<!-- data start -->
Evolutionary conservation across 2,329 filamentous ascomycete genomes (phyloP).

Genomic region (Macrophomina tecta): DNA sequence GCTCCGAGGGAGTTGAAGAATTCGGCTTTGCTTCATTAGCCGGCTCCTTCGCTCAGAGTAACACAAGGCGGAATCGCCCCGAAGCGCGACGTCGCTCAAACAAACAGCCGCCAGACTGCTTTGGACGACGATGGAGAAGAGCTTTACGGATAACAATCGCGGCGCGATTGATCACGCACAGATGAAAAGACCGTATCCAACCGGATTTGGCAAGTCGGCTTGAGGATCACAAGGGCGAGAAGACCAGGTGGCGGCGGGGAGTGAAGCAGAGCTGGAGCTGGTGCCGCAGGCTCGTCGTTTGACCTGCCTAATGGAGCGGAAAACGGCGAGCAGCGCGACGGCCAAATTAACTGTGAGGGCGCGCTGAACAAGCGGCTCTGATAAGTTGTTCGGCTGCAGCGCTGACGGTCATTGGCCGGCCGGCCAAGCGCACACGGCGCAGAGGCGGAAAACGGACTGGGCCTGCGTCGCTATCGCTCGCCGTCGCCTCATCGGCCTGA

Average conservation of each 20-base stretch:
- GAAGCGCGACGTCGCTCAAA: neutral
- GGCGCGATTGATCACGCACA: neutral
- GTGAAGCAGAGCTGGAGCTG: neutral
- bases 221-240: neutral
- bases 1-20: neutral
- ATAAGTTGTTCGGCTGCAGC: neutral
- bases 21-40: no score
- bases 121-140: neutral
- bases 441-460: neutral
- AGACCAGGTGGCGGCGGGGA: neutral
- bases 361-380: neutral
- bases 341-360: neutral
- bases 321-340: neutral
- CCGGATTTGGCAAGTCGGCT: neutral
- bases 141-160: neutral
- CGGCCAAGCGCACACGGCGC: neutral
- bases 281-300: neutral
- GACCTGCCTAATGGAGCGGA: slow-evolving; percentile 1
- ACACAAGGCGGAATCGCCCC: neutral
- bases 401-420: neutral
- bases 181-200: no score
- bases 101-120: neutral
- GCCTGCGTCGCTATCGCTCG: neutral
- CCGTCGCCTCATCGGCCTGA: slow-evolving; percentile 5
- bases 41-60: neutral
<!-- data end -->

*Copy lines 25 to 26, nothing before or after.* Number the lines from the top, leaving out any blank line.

- bases 101-120: neutral
- GCCTGCGTCGCTATCGCTCG: neutral